Choosing a major isn’t as difficult as it seems.
How to choose a major: a few quick tips
As the demand for undergraduate degrees increases, so does the long list of options you have for your college career. And when looking at college applications, all of the choices for majors may seem daunting. So how do you go about choosing a major when there are so many options?
There’s no need to know exactly what you want to do once you have your high school diploma. Knowing how to choose a major isn’t as difficult as you might think.
Choose a major based on your interests
While it’s a simple thought, knowing your interests is the first step to choosing a major. Did you hate science courses in high school? Then a chemistry and biology heavy major probably isn’t for you. Starting with what classes you loved in school is a great way to narrow down your choices for a major. Also, these classes don’t always have to be strictly academic. Maybe you enjoyed band or choir, or maybe you always looked forward to gym class in school. Looking into majors that relate to what you liked most in school is a great way to ensure you enjoy your college courses as well.
If you find that you know that you enjoyed specific units or chapters in school, these could become future career choices your major may work towards. For example, if you enjoyed learning about statistics in high school math, you might want to look into a major like actuarial sciences or accounting. As the saying goes, ‘choose a job you love, and you’ll never work a day in your life,’.
It’s always a good idea to look into what you may enjoy in more depth. Sitting in on a club meeting, watching videos online, and researching may help you learn how to choose a major before or after you have entered college.
Where do you see yourself in the future?
If you aren’t sure how to choose a major, picturing where you want to be in the future is a great way to help. Where would you like to be in 10, 20, even 50 years? Do you see yourself being able to stick with a career in your chosen field for that long? If the answer is yes, you may have found a great pick for yourself.
What does the job market look like for the major?
One of the biggest concerns mentors like advisors or parents may have is the job market. Whether or not the major you’ve chosen will be in demand after you graduate can be an important factor in choosing a major. If you are looking into a field with declining employment rates it may be wise to look elsewhere. Of course, certain positions like teachers are always in demand. The Bureau of Labor Statistics predicts that jobs in health care will grow by 16% within the next 10 years. Educating yourself and what will be available post graduation can help to know what you are in for after you receive your degree.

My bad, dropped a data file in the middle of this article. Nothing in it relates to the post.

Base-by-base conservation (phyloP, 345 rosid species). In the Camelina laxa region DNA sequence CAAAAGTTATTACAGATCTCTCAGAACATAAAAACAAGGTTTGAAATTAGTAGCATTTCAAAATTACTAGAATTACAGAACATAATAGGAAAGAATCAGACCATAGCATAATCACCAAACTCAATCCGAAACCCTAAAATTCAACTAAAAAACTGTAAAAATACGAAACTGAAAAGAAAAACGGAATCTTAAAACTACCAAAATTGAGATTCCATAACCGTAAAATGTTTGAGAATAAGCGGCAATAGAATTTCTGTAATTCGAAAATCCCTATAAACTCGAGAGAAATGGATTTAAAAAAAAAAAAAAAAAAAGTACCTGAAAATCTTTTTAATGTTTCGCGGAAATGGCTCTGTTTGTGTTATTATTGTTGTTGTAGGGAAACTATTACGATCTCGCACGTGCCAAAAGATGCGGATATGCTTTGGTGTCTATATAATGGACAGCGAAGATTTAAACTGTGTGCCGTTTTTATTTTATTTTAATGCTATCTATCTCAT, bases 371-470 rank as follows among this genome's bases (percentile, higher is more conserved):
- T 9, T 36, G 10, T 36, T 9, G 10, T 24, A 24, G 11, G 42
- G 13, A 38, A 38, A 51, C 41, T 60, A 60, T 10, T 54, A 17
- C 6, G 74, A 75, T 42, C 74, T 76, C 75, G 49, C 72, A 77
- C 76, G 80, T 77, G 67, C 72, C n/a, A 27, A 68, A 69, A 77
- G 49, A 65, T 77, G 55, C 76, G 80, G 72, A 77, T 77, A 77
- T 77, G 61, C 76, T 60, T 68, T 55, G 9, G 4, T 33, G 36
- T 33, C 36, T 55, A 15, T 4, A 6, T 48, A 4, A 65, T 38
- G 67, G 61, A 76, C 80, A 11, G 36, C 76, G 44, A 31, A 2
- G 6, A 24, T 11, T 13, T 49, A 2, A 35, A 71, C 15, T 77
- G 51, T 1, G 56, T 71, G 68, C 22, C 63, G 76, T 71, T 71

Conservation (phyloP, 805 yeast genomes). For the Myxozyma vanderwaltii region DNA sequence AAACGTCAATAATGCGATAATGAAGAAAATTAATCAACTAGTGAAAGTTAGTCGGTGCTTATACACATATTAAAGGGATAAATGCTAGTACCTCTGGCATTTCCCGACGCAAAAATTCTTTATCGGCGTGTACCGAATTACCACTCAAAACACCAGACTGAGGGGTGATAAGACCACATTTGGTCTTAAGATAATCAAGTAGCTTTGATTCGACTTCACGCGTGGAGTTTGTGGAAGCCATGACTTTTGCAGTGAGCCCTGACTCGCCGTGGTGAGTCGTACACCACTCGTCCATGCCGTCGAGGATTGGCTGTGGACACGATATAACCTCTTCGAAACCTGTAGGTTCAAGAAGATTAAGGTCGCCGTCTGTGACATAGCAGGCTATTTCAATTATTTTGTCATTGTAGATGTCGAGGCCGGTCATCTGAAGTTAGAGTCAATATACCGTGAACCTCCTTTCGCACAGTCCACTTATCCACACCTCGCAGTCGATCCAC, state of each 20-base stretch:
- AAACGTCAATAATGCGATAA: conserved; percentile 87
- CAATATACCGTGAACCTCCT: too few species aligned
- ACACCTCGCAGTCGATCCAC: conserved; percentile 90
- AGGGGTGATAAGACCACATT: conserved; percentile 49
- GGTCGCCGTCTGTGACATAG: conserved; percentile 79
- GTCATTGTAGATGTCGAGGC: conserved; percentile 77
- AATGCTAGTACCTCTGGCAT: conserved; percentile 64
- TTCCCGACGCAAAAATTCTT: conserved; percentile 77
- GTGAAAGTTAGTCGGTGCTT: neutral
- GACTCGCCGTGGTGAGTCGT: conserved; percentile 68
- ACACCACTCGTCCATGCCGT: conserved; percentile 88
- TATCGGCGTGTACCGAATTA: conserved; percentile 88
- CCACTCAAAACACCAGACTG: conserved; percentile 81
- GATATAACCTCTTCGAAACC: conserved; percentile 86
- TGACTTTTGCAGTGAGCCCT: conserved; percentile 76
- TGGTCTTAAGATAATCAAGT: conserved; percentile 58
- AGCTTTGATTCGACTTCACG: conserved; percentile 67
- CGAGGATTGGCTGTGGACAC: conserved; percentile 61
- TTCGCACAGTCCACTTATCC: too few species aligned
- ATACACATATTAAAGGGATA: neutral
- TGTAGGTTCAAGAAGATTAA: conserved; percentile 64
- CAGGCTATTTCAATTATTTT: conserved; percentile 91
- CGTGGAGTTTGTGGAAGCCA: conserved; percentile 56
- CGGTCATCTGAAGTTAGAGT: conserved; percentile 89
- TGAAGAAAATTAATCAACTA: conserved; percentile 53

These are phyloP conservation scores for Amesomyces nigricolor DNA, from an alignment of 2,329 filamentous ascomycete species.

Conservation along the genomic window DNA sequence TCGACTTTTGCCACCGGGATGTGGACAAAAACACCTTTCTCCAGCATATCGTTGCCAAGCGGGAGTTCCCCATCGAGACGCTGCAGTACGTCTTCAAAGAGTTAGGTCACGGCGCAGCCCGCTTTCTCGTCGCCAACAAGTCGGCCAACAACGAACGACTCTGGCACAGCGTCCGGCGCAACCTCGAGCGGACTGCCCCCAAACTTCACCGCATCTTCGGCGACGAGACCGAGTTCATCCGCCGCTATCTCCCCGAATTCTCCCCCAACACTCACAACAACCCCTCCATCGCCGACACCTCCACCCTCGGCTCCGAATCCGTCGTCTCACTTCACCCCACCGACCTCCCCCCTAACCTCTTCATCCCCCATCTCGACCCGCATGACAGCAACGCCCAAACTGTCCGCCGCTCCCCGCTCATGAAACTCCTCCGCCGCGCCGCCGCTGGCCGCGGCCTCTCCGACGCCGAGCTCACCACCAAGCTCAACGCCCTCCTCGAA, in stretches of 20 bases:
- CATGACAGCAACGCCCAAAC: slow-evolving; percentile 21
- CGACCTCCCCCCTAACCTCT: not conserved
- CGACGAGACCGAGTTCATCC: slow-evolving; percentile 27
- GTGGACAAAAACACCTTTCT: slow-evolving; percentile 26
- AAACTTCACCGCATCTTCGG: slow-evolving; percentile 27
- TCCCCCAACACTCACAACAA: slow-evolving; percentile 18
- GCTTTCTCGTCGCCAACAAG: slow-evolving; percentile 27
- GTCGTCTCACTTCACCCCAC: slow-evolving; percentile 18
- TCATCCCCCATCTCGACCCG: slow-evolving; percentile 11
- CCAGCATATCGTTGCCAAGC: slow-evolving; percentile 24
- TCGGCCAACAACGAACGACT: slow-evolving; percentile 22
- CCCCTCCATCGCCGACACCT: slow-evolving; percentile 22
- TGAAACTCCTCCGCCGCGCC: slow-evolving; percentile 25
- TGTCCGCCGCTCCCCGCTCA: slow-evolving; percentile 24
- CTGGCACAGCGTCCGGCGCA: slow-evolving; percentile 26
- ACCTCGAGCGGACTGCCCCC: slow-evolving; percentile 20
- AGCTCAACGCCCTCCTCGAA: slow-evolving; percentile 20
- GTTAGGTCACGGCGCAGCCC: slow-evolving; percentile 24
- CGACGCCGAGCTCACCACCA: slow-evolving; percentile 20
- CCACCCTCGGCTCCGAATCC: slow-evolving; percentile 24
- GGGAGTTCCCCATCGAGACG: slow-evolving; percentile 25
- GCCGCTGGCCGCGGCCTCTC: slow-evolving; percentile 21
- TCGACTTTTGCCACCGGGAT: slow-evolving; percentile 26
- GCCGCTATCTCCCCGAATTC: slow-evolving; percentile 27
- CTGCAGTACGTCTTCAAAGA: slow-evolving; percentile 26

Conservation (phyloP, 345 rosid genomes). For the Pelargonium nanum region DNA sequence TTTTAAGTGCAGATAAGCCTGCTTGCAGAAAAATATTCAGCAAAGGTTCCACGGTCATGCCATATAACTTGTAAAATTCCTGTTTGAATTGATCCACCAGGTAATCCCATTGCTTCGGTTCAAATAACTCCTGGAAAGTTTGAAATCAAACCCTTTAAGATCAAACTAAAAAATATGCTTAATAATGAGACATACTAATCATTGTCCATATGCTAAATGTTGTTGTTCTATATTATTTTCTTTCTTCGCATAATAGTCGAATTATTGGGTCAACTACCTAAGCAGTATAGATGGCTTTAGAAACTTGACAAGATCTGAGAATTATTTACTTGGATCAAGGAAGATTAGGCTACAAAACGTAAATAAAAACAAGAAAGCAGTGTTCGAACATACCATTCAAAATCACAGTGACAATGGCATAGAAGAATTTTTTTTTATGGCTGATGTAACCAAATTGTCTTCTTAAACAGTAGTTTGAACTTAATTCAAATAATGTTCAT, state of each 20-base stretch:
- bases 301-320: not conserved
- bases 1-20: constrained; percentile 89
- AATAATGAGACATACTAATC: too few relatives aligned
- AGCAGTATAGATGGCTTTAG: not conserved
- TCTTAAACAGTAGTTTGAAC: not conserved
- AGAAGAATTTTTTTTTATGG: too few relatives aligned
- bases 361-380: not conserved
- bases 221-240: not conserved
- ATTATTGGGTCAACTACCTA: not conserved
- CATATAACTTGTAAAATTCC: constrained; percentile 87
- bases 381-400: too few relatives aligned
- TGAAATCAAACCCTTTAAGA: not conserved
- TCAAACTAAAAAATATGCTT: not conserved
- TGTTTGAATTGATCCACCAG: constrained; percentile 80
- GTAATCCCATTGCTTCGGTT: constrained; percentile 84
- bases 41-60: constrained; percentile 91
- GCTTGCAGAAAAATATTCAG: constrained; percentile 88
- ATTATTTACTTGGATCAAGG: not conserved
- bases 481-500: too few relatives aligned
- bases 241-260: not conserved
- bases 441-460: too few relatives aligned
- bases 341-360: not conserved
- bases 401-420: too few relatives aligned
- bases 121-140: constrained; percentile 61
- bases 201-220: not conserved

How to choose a major based on other’s lifestyles
One way to visualize how you might enjoy this major’s benefits in the future is by asking someone who works or has worked in the field. These individuals can serve as mentors to you throughout your education. Once you’ve heard their thoughts on the college and work experience, look around at their lifestyle. Are they satisfied with their career so far? How many years of experience do they have? Is their lifestyle something you could see yourself enjoying in the future? How much time does this person have for family, vacation, or hobbies? Asking these questions to those in the field already will help you to picture your future with that major.
How much school are you really signing up for?
Because some fields require the licensure of a graduate degree, you may want to consider how much schooling you want. Many high-ranking positions in fields like administration and health care require a master’s degree in the field to obtain certification or even apply for a position. If you only plan on getting a bachelor’s degree, don’t choose a major that won’t be employable without further specialization. Otherwise, consider the benefits of obtaining a master’s in that field if you are passionate about staying with your chosen major.
You don’t have to rush it
There isn’t a time limit that says when you need to have made a decision. Therefore, there is no need to panic about choosing a major before your freshman year. Generally speaking most 4 year colleges and universities have you taking roughly two years of required general education classes before major specific material. Because of this, many students are undecided on their majors until the end of their sophomore year and still graduate on time. Now that they have had more time to see what their desired majors look like at their school, it can be easier for them to make a decision.
That being said, you are still able to choose or change your major into your junior and senior years of college. However, this may mean you will need more time to graduate than you had originally planned on, and may become more expensive. Being proactive in how you choose a major may save you money and time in the long run.
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